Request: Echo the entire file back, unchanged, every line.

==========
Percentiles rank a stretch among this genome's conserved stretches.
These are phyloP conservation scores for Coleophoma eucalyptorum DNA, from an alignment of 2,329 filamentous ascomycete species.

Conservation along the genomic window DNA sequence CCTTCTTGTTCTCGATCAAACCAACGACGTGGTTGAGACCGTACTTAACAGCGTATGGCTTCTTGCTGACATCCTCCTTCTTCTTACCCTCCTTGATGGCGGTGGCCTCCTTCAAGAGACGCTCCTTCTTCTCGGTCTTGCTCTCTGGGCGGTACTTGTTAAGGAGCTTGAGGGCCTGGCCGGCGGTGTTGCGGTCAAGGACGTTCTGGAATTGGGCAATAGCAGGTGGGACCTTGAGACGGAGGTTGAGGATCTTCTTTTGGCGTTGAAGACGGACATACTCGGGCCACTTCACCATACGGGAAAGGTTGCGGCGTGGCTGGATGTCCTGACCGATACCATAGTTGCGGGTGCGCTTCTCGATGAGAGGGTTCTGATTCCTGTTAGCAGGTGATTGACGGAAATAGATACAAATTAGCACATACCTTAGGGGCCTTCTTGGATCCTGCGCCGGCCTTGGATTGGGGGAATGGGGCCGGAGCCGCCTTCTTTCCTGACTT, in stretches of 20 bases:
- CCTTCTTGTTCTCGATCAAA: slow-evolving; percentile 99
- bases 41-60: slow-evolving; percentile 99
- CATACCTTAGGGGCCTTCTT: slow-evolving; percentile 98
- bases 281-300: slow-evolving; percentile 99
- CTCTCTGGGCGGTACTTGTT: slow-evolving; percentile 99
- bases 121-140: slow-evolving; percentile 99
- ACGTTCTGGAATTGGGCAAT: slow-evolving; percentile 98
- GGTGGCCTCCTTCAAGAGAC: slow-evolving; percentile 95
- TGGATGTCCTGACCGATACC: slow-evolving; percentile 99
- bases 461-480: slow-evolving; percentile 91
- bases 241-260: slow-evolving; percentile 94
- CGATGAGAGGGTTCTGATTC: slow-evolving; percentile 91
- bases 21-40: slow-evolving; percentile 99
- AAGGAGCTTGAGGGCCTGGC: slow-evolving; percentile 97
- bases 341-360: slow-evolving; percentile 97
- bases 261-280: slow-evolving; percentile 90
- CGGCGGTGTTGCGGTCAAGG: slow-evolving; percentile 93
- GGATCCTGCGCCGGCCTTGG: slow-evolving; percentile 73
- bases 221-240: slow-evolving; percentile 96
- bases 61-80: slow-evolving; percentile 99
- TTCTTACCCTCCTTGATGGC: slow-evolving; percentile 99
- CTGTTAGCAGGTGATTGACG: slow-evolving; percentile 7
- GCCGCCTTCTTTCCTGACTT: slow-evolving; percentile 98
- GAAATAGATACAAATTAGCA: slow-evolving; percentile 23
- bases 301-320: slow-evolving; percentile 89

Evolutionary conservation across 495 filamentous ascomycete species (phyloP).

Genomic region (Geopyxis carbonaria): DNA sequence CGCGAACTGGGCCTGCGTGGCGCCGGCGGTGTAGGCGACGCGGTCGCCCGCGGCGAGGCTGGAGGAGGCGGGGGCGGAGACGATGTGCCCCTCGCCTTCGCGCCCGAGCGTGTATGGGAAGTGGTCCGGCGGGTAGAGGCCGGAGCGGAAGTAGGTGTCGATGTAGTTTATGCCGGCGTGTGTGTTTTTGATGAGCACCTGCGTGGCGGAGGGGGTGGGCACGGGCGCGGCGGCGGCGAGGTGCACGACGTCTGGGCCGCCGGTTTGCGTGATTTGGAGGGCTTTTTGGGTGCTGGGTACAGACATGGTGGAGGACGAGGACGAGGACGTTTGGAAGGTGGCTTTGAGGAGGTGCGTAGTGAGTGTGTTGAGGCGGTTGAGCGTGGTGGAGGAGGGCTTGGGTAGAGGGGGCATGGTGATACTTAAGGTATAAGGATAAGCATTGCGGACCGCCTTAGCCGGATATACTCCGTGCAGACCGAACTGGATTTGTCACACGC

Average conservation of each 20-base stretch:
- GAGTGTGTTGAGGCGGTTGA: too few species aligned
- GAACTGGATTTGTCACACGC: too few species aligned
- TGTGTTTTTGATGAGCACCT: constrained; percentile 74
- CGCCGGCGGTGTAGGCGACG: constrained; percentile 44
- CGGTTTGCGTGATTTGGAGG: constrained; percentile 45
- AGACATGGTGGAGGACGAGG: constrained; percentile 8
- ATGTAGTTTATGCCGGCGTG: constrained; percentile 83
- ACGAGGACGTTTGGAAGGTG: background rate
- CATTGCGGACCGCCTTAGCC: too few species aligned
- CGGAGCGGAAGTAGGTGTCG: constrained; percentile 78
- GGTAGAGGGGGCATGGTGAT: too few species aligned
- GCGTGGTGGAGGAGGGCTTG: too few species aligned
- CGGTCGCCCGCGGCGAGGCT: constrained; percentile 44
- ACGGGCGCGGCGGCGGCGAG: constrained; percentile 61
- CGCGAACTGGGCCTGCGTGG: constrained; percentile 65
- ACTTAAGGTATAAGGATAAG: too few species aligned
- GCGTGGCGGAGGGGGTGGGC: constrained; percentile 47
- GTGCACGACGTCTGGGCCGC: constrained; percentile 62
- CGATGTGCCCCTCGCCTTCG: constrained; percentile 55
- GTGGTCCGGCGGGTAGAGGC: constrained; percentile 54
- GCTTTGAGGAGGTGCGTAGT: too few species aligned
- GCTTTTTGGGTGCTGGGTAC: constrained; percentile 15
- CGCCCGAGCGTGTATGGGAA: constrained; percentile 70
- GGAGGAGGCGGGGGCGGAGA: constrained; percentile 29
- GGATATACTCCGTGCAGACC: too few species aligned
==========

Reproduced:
Percentiles rank a stretch among this genome's conserved stretches.
These are phyloP conservation scores for Coleophoma eucalyptorum DNA, from an alignment of 2,329 filamentous ascomycete species.

Conservation along the genomic window DNA sequence CCTTCTTGTTCTCGATCAAACCAACGACGTGGTTGAGACCGTACTTAACAGCGTATGGCTTCTTGCTGACATCCTCCTTCTTCTTACCCTCCTTGATGGCGGTGGCCTCCTTCAAGAGACGCTCCTTCTTCTCGGTCTTGCTCTCTGGGCGGTACTTGTTAAGGAGCTTGAGGGCCTGGCCGGCGGTGTTGCGGTCAAGGACGTTCTGGAATTGGGCAATAGCAGGTGGGACCTTGAGACGGAGGTTGAGGATCTTCTTTTGGCGTTGAAGACGGACATACTCGGGCCACTTCACCATACGGGAAAGGTTGCGGCGTGGCTGGATGTCCTGACCGATACCATAGTTGCGGGTGCGCTTCTCGATGAGAGGGTTCTGATTCCTGTTAGCAGGTGATTGACGGAAATAGATACAAATTAGCACATACCTTAGGGGCCTTCTTGGATCCTGCGCCGGCCTTGGATTGGGGGAATGGGGCCGGAGCCGCCTTCTTTCCTGACTT, in stretches of 20 bases:
- CCTTCTTGTTCTCGATCAAA: slow-evolving; percentile 99
- bases 41-60: slow-evolving; percentile 99
- CATACCTTAGGGGCCTTCTT: slow-evolving; percentile 98
- bases 281-300: slow-evolving; percentile 99
- CTCTCTGGGCGGTACTTGTT: slow-evolving; percentile 99
- bases 121-140: slow-evolving; percentile 99
- ACGTTCTGGAATTGGGCAAT: slow-evolving; percentile 98
- GGTGGCCTCCTTCAAGAGAC: slow-evolving; percentile 95
- TGGATGTCCTGACCGATACC: slow-evolving; percentile 99
- bases 461-480: slow-evolving; percentile 91
- bases 241-260: slow-evolving; percentile 94
- CGATGAGAGGGTTCTGATTC: slow-evolving; percentile 91
- bases 21-40: slow-evolving; percentile 99
- AAGGAGCTTGAGGGCCTGGC: slow-evolving; percentile 97
- bases 341-360: slow-evolving; percentile 97
- bases 261-280: slow-evolving; percentile 90
- CGGCGGTGTTGCGGTCAAGG: slow-evolving; percentile 93
- GGATCCTGCGCCGGCCTTGG: slow-evolving; percentile 73
- bases 221-240: slow-evolving; percentile 96
- bases 61-80: slow-evolving; percentile 99
- TTCTTACCCTCCTTGATGGC: slow-evolving; percentile 99
- CTGTTAGCAGGTGATTGACG: slow-evolving; percentile 7
- GCCGCCTTCTTTCCTGACTT: slow-evolving; percentile 98
- GAAATAGATACAAATTAGCA: slow-evolving; percentile 23
- bases 301-320: slow-evolving; percentile 89

Evolutionary conservation across 495 filamentous ascomycete species (phyloP).

Genomic region (Geopyxis carbonaria): DNA sequence CGCGAACTGGGCCTGCGTGGCGCCGGCGGTGTAGGCGACGCGGTCGCCCGCGGCGAGGCTGGAGGAGGCGGGGGCGGAGACGATGTGCCCCTCGCCTTCGCGCCCGAGCGTGTATGGGAAGTGGTCCGGCGGGTAGAGGCCGGAGCGGAAGTAGGTGTCGATGTAGTTTATGCCGGCGTGTGTGTTTTTGATGAGCACCTGCGTGGCGGAGGGGGTGGGCACGGGCGCGGCGGCGGCGAGGTGCACGACGTCTGGGCCGCCGGTTTGCGTGATTTGGAGGGCTTTTTGGGTGCTGGGTACAGACATGGTGGAGGACGAGGACGAGGACGTTTGGAAGGTGGCTTTGAGGAGGTGCGTAGTGAGTGTGTTGAGGCGGTTGAGCGTGGTGGAGGAGGGCTTGGGTAGAGGGGGCATGGTGATACTTAAGGTATAAGGATAAGCATTGCGGACCGCCTTAGCCGGATATACTCCGTGCAGACCGAACTGGATTTGTCACACGC

Average conservation of each 20-base stretch:
- GAGTGTGTTGAGGCGGTTGA: too few species aligned
- GAACTGGATTTGTCACACGC: too few species aligned
- TGTGTTTTTGATGAGCACCT: constrained; percentile 74
- CGCCGGCGGTGTAGGCGACG: constrained; percentile 44
- CGGTTTGCGTGATTTGGAGG: constrained; percentile 45
- AGACATGGTGGAGGACGAGG: constrained; percentile 8
- ATGTAGTTTATGCCGGCGTG: constrained; percentile 83
- ACGAGGACGTTTGGAAGGTG: background rate
- CATTGCGGACCGCCTTAGCC: too few species aligned
- CGGAGCGGAAGTAGGTGTCG: constrained; percentile 78
- GGTAGAGGGGGCATGGTGAT: too few species aligned
- GCGTGGTGGAGGAGGGCTTG: too few species aligned
- CGGTCGCCCGCGGCGAGGCT: constrained; percentile 44
- ACGGGCGCGGCGGCGGCGAG: constrained; percentile 61
- CGCGAACTGGGCCTGCGTGG: constrained; percentile 65
- ACTTAAGGTATAAGGATAAG: too few species aligned
- GCGTGGCGGAGGGGGTGGGC: constrained; percentile 47
- GTGCACGACGTCTGGGCCGC: constrained; percentile 62
- CGATGTGCCCCTCGCCTTCG: constrained; percentile 55
- GTGGTCCGGCGGGTAGAGGC: constrained; percentile 54
- GCTTTGAGGAGGTGCGTAGT: too few species aligned
- GCTTTTTGGGTGCTGGGTAC: constrained; percentile 15
- CGCCCGAGCGTGTATGGGAA: constrained; percentile 70
- GGAGGAGGCGGGGGCGGAGA: constrained; percentile 29
- GGATATACTCCGTGCAGACC: too few species aligned